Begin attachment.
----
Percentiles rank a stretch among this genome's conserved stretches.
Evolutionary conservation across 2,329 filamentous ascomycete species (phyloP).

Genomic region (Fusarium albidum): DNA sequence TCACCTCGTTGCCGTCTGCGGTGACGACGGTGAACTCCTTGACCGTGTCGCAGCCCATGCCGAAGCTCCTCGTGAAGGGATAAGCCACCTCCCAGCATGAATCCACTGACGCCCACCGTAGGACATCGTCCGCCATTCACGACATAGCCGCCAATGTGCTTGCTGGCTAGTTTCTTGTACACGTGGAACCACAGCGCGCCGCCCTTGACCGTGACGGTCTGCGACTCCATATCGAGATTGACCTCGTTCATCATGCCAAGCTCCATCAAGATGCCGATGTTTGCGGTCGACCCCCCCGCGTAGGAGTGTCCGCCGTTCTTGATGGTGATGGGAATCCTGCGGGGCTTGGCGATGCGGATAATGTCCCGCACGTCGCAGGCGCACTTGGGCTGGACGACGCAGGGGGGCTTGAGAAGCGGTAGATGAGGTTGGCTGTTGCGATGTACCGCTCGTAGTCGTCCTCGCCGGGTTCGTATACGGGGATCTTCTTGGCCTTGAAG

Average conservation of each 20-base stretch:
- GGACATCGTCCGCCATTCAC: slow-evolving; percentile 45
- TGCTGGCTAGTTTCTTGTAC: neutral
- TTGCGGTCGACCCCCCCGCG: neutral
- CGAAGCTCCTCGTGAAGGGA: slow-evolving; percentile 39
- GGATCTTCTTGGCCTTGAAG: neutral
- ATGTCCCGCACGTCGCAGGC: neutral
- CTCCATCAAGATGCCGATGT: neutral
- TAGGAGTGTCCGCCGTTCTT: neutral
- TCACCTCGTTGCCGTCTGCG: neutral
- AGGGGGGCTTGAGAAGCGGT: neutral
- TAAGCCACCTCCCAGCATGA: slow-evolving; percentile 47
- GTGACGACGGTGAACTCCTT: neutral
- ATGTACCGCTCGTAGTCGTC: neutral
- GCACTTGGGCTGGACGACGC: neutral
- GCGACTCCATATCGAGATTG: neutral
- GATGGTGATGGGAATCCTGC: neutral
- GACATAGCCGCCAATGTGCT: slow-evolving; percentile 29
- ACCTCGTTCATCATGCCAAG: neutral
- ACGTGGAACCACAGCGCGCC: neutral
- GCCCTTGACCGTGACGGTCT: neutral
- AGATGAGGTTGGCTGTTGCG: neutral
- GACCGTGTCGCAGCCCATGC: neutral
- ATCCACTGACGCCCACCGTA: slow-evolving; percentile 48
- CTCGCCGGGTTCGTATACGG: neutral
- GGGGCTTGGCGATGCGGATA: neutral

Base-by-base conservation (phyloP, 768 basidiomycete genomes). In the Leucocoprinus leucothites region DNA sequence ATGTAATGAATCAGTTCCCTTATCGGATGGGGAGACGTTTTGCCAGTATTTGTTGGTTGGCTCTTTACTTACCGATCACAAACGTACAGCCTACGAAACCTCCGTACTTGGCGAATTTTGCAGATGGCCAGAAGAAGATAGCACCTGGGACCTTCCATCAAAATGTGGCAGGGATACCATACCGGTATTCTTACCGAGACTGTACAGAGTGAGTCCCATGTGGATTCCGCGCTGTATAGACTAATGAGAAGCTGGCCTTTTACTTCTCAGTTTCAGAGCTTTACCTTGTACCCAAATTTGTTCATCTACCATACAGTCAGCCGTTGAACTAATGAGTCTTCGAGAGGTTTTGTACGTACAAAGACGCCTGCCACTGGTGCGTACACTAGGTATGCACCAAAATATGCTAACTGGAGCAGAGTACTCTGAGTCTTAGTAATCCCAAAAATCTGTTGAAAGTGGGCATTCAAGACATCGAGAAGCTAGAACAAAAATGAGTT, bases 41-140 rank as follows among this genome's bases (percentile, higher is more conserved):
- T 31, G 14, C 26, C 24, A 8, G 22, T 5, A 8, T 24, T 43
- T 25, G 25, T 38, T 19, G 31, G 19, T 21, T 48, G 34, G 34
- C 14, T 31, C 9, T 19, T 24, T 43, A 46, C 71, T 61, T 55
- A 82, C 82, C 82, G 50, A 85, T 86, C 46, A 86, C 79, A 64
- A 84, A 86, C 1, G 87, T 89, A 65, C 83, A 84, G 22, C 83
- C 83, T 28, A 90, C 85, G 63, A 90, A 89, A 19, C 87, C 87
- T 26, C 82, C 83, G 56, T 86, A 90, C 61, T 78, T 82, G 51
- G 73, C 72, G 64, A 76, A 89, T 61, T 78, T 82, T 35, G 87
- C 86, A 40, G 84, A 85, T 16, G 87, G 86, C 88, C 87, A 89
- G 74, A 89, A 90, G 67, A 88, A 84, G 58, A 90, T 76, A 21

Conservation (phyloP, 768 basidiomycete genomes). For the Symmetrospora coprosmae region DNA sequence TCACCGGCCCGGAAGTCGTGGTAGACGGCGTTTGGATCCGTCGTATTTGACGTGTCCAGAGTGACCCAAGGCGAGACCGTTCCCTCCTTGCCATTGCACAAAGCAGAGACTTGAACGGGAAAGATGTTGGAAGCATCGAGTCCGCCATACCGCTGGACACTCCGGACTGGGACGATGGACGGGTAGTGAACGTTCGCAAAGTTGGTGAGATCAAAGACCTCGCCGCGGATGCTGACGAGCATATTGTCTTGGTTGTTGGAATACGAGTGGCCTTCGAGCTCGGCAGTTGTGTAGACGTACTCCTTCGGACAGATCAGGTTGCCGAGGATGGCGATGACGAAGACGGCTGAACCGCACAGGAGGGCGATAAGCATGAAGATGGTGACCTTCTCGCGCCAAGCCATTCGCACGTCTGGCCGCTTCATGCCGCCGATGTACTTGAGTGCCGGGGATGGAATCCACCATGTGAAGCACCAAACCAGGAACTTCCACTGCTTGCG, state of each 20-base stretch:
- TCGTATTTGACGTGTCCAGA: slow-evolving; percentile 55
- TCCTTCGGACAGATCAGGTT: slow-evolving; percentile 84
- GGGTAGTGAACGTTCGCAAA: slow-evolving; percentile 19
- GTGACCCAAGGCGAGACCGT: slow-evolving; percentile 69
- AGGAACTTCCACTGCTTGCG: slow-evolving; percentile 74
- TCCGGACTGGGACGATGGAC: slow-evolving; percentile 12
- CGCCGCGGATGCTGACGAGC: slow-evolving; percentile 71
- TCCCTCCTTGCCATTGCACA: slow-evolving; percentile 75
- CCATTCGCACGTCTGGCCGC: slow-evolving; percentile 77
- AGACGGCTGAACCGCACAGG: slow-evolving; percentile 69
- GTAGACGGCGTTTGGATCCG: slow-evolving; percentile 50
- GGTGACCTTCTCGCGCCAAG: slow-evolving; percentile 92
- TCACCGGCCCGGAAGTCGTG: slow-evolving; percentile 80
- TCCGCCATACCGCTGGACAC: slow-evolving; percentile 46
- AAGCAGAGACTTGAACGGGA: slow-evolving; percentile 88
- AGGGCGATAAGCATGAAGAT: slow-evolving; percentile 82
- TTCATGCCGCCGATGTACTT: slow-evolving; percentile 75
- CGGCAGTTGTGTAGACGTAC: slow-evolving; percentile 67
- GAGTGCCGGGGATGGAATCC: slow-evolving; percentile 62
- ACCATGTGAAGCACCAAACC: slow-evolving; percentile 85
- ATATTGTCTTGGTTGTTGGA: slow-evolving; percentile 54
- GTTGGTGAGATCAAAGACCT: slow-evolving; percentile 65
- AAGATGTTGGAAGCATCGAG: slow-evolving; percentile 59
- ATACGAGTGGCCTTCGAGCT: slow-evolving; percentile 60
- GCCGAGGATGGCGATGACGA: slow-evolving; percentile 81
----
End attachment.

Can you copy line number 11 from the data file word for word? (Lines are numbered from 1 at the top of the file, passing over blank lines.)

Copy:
- CTCCATCAAGATGCCGATGT: neutral